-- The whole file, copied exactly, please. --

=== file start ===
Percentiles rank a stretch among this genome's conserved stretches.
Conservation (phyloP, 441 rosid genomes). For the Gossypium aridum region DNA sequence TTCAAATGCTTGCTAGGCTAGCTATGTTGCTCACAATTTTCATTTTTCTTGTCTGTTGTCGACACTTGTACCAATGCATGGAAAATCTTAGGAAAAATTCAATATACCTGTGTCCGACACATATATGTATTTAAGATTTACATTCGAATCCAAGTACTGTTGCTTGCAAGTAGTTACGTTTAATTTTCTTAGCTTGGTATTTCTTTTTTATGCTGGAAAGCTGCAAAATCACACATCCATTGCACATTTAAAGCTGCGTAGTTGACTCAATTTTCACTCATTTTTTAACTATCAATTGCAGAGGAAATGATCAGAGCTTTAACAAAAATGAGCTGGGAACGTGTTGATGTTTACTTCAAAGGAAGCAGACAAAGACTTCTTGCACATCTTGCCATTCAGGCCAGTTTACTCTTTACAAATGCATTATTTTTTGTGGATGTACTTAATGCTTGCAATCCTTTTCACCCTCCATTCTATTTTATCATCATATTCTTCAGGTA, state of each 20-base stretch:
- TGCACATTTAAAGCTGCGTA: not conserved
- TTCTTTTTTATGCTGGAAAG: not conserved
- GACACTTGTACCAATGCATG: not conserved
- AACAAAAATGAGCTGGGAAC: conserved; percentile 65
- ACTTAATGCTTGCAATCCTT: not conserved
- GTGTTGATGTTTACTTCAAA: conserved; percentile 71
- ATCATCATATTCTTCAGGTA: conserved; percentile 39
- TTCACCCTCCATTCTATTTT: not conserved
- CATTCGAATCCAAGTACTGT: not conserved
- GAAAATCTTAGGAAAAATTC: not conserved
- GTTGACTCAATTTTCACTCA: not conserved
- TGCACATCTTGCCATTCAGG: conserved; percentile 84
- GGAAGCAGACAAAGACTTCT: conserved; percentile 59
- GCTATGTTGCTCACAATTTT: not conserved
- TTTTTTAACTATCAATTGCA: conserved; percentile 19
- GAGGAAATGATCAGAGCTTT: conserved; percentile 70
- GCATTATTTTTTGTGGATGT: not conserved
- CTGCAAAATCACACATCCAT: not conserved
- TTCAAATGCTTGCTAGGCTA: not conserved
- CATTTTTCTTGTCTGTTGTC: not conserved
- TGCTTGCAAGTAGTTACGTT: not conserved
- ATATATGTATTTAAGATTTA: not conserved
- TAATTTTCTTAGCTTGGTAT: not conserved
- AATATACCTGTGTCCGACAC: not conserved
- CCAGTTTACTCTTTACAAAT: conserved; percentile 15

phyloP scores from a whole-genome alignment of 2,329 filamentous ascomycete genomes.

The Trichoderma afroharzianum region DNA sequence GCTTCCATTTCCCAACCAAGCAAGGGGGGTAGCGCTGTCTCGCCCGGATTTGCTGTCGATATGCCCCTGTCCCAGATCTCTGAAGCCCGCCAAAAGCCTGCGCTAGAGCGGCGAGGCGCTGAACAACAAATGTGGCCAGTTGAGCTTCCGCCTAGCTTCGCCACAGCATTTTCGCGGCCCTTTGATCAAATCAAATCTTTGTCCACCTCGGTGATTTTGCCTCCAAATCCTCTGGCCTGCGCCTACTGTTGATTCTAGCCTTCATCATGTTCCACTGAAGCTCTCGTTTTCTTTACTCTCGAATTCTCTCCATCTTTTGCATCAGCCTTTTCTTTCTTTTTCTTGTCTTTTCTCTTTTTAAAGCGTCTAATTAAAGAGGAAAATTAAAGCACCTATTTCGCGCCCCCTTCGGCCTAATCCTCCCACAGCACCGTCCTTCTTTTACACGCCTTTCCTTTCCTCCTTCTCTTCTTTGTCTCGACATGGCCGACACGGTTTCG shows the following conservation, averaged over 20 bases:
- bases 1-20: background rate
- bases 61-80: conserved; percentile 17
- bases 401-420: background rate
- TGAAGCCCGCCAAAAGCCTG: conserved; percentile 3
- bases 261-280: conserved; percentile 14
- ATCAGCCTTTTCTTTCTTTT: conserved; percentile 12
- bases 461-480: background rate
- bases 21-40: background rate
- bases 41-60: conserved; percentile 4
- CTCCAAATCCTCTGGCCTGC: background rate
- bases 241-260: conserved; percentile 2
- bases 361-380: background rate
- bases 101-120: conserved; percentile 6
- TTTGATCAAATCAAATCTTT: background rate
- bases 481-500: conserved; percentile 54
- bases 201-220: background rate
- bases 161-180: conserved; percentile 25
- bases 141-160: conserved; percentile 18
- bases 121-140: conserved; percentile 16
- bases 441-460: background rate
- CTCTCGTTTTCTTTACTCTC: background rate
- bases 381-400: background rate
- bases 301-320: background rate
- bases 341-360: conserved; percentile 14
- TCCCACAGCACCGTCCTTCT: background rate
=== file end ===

Percentiles rank a stretch among this genome's conserved stretches.
Conservation (phyloP, 441 rosid genomes). For the Gossypium aridum region DNA sequence TTCAAATGCTTGCTAGGCTAGCTATGTTGCTCACAATTTTCATTTTTCTTGTCTGTTGTCGACACTTGTACCAATGCATGGAAAATCTTAGGAAAAATTCAATATACCTGTGTCCGACACATATATGTATTTAAGATTTACATTCGAATCCAAGTACTGTTGCTTGCAAGTAGTTACGTTTAATTTTCTTAGCTTGGTATTTCTTTTTTATGCTGGAAAGCTGCAAAATCACACATCCATTGCACATTTAAAGCTGCGTAGTTGACTCAATTTTCACTCATTTTTTAACTATCAATTGCAGAGGAAATGATCAGAGCTTTAACAAAAATGAGCTGGGAACGTGTTGATGTTTACTTCAAAGGAAGCAGACAAAGACTTCTTGCACATCTTGCCATTCAGGCCAGTTTACTCTTTACAAATGCATTATTTTTTGTGGATGTACTTAATGCTTGCAATCCTTTTCACCCTCCATTCTATTTTATCATCATATTCTTCAGGTA, state of each 20-base stretch:
- TGCACATTTAAAGCTGCGTA: not conserved
- TTCTTTTTTATGCTGGAAAG: not conserved
- GACACTTGTACCAATGCATG: not conserved
- AACAAAAATGAGCTGGGAAC: conserved; percentile 65
- ACTTAATGCTTGCAATCCTT: not conserved
- GTGTTGATGTTTACTTCAAA: conserved; percentile 71
- ATCATCATATTCTTCAGGTA: conserved; percentile 39
- TTCACCCTCCATTCTATTTT: not conserved
- CATTCGAATCCAAGTACTGT: not conserved
- GAAAATCTTAGGAAAAATTC: not conserved
- GTTGACTCAATTTTCACTCA: not conserved
- TGCACATCTTGCCATTCAGG: conserved; percentile 84
- GGAAGCAGACAAAGACTTCT: conserved; percentile 59
- GCTATGTTGCTCACAATTTT: not conserved
- TTTTTTAACTATCAATTGCA: conserved; percentile 19
- GAGGAAATGATCAGAGCTTT: conserved; percentile 70
- GCATTATTTTTTGTGGATGT: not conserved
- CTGCAAAATCACACATCCAT: not conserved
- TTCAAATGCTTGCTAGGCTA: not conserved
- CATTTTTCTTGTCTGTTGTC: not conserved
- TGCTTGCAAGTAGTTACGTT: not conserved
- ATATATGTATTTAAGATTTA: not conserved
- TAATTTTCTTAGCTTGGTAT: not conserved
- AATATACCTGTGTCCGACAC: not conserved
- CCAGTTTACTCTTTACAAAT: conserved; percentile 15

phyloP scores from a whole-genome alignment of 2,329 filamentous ascomycete genomes.

The Trichoderma afroharzianum region DNA sequence GCTTCCATTTCCCAACCAAGCAAGGGGGGTAGCGCTGTCTCGCCCGGATTTGCTGTCGATATGCCCCTGTCCCAGATCTCTGAAGCCCGCCAAAAGCCTGCGCTAGAGCGGCGAGGCGCTGAACAACAAATGTGGCCAGTTGAGCTTCCGCCTAGCTTCGCCACAGCATTTTCGCGGCCCTTTGATCAAATCAAATCTTTGTCCACCTCGGTGATTTTGCCTCCAAATCCTCTGGCCTGCGCCTACTGTTGATTCTAGCCTTCATCATGTTCCACTGAAGCTCTCGTTTTCTTTACTCTCGAATTCTCTCCATCTTTTGCATCAGCCTTTTCTTTCTTTTTCTTGTCTTTTCTCTTTTTAAAGCGTCTAATTAAAGAGGAAAATTAAAGCACCTATTTCGCGCCCCCTTCGGCCTAATCCTCCCACAGCACCGTCCTTCTTTTACACGCCTTTCCTTTCCTCCTTCTCTTCTTTGTCTCGACATGGCCGACACGGTTTCG shows the following conservation, averaged over 20 bases:
- bases 1-20: background rate
- bases 61-80: conserved; percentile 17
- bases 401-420: background rate
- TGAAGCCCGCCAAAAGCCTG: conserved; percentile 3
- bases 261-280: conserved; percentile 14
- ATCAGCCTTTTCTTTCTTTT: conserved; percentile 12
- bases 461-480: background rate
- bases 21-40: background rate
- bases 41-60: conserved; percentile 4
- CTCCAAATCCTCTGGCCTGC: background rate
- bases 241-260: conserved; percentile 2
- bases 361-380: background rate
- bases 101-120: conserved; percentile 6
- TTTGATCAAATCAAATCTTT: background rate
- bases 481-500: conserved; percentile 54
- bases 201-220: background rate
- bases 161-180: conserved; percentile 25
- bases 141-160: conserved; percentile 18
- bases 121-140: conserved; percentile 16
- bases 441-460: background rate
- CTCTCGTTTTCTTTACTCTC: background rate
- bases 381-400: background rate
- bases 301-320: background rate
- bases 341-360: conserved; percentile 14
- TCCCACAGCACCGTCCTTCT: background rate